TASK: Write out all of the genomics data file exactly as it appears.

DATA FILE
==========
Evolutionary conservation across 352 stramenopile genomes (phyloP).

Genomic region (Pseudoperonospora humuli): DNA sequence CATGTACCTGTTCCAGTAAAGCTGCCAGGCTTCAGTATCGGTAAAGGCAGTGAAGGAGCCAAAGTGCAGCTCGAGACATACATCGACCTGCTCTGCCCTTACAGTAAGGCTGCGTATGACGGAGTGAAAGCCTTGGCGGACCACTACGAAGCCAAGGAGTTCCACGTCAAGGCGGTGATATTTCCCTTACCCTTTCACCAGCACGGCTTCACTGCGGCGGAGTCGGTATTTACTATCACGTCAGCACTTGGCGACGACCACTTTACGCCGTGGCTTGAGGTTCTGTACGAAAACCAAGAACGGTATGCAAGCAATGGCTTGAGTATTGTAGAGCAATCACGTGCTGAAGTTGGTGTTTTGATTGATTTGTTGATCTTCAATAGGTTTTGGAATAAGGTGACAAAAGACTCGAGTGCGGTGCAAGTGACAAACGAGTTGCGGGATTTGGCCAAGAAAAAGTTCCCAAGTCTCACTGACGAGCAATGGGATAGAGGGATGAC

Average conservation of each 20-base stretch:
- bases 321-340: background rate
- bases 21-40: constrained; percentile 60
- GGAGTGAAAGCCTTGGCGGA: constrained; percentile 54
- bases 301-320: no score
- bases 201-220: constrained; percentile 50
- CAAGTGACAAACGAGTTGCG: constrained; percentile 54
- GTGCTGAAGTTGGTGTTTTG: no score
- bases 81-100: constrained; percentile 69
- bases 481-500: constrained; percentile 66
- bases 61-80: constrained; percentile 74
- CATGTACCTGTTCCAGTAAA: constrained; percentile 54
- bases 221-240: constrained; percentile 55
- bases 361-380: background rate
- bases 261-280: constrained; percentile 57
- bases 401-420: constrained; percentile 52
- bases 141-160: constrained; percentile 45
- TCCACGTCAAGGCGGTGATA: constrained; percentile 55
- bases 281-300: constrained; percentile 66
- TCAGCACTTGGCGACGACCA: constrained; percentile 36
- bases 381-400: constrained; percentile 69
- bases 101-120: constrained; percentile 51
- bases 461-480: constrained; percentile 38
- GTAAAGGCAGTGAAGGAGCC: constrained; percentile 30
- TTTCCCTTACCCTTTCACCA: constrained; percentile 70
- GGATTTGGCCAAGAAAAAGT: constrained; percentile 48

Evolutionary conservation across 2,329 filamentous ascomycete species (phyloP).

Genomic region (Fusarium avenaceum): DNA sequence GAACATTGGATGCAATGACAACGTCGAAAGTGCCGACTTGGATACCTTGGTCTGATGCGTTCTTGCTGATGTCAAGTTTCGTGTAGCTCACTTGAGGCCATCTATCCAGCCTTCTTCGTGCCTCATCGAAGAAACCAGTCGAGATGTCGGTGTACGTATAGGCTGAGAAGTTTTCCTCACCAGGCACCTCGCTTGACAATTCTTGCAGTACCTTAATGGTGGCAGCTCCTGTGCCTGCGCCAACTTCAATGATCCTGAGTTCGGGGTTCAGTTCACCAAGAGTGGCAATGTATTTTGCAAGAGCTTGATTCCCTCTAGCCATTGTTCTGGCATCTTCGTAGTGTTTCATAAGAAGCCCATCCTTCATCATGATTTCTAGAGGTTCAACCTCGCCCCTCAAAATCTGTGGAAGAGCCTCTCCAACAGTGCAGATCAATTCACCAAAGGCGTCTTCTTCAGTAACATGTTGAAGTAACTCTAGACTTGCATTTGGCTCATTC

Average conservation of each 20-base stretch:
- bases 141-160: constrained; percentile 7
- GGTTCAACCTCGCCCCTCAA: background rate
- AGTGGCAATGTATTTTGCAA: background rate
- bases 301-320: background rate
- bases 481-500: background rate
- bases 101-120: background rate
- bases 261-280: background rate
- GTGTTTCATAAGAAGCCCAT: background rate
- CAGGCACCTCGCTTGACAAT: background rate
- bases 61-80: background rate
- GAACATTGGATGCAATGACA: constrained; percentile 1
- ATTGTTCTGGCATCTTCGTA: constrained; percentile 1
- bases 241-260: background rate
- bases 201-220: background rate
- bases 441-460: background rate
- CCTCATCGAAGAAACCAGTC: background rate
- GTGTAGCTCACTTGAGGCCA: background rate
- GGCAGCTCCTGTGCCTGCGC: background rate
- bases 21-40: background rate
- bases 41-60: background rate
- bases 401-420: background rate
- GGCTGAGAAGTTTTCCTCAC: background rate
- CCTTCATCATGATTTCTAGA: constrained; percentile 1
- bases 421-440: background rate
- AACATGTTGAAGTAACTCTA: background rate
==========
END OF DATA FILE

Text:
Evolutionary conservation across 352 stramenopile genomes (phyloP).

Genomic region (Pseudoperonospora humuli): DNA sequence CATGTACCTGTTCCAGTAAAGCTGCCAGGCTTCAGTATCGGTAAAGGCAGTGAAGGAGCCAAAGTGCAGCTCGAGACATACATCGACCTGCTCTGCCCTTACAGTAAGGCTGCGTATGACGGAGTGAAAGCCTTGGCGGACCACTACGAAGCCAAGGAGTTCCACGTCAAGGCGGTGATATTTCCCTTACCCTTTCACCAGCACGGCTTCACTGCGGCGGAGTCGGTATTTACTATCACGTCAGCACTTGGCGACGACCACTTTACGCCGTGGCTTGAGGTTCTGTACGAAAACCAAGAACGGTATGCAAGCAATGGCTTGAGTATTGTAGAGCAATCACGTGCTGAAGTTGGTGTTTTGATTGATTTGTTGATCTTCAATAGGTTTTGGAATAAGGTGACAAAAGACTCGAGTGCGGTGCAAGTGACAAACGAGTTGCGGGATTTGGCCAAGAAAAAGTTCCCAAGTCTCACTGACGAGCAATGGGATAGAGGGATGAC

Average conservation of each 20-base stretch:
- bases 321-340: background rate
- bases 21-40: constrained; percentile 60
- GGAGTGAAAGCCTTGGCGGA: constrained; percentile 54
- bases 301-320: no score
- bases 201-220: constrained; percentile 50
- CAAGTGACAAACGAGTTGCG: constrained; percentile 54
- GTGCTGAAGTTGGTGTTTTG: no score
- bases 81-100: constrained; percentile 69
- bases 481-500: constrained; percentile 66
- bases 61-80: constrained; percentile 74
- CATGTACCTGTTCCAGTAAA: constrained; percentile 54
- bases 221-240: constrained; percentile 55
- bases 361-380: background rate
- bases 261-280: constrained; percentile 57
- bases 401-420: constrained; percentile 52
- bases 141-160: constrained; percentile 45
- TCCACGTCAAGGCGGTGATA: constrained; percentile 55
- bases 281-300: constrained; percentile 66
- TCAGCACTTGGCGACGACCA: constrained; percentile 36
- bases 381-400: constrained; percentile 69
- bases 101-120: constrained; percentile 51
- bases 461-480: constrained; percentile 38
- GTAAAGGCAGTGAAGGAGCC: constrained; percentile 30
- TTTCCCTTACCCTTTCACCA: constrained; percentile 70
- GGATTTGGCCAAGAAAAAGT: constrained; percentile 48

Evolutionary conservation across 2,329 filamentous ascomycete species (phyloP).

Genomic region (Fusarium avenaceum): DNA sequence GAACATTGGATGCAATGACAACGTCGAAAGTGCCGACTTGGATACCTTGGTCTGATGCGTTCTTGCTGATGTCAAGTTTCGTGTAGCTCACTTGAGGCCATCTATCCAGCCTTCTTCGTGCCTCATCGAAGAAACCAGTCGAGATGTCGGTGTACGTATAGGCTGAGAAGTTTTCCTCACCAGGCACCTCGCTTGACAATTCTTGCAGTACCTTAATGGTGGCAGCTCCTGTGCCTGCGCCAACTTCAATGATCCTGAGTTCGGGGTTCAGTTCACCAAGAGTGGCAATGTATTTTGCAAGAGCTTGATTCCCTCTAGCCATTGTTCTGGCATCTTCGTAGTGTTTCATAAGAAGCCCATCCTTCATCATGATTTCTAGAGGTTCAACCTCGCCCCTCAAAATCTGTGGAAGAGCCTCTCCAACAGTGCAGATCAATTCACCAAAGGCGTCTTCTTCAGTAACATGTTGAAGTAACTCTAGACTTGCATTTGGCTCATTC

Average conservation of each 20-base stretch:
- bases 141-160: constrained; percentile 7
- GGTTCAACCTCGCCCCTCAA: background rate
- AGTGGCAATGTATTTTGCAA: background rate
- bases 301-320: background rate
- bases 481-500: background rate
- bases 101-120: background rate
- bases 261-280: background rate
- GTGTTTCATAAGAAGCCCAT: background rate
- CAGGCACCTCGCTTGACAAT: background rate
- bases 61-80: background rate
- GAACATTGGATGCAATGACA: constrained; percentile 1
- ATTGTTCTGGCATCTTCGTA: constrained; percentile 1
- bases 241-260: background rate
- bases 201-220: background rate
- bases 441-460: background rate
- CCTCATCGAAGAAACCAGTC: background rate
- GTGTAGCTCACTTGAGGCCA: background rate
- GGCAGCTCCTGTGCCTGCGC: background rate
- bases 21-40: background rate
- bases 41-60: background rate
- bases 401-420: background rate
- GGCTGAGAAGTTTTCCTCAC: background rate
- CCTTCATCATGATTTCTAGA: constrained; percentile 1
- bases 421-440: background rate
- AACATGTTGAAGTAACTCTA: background rate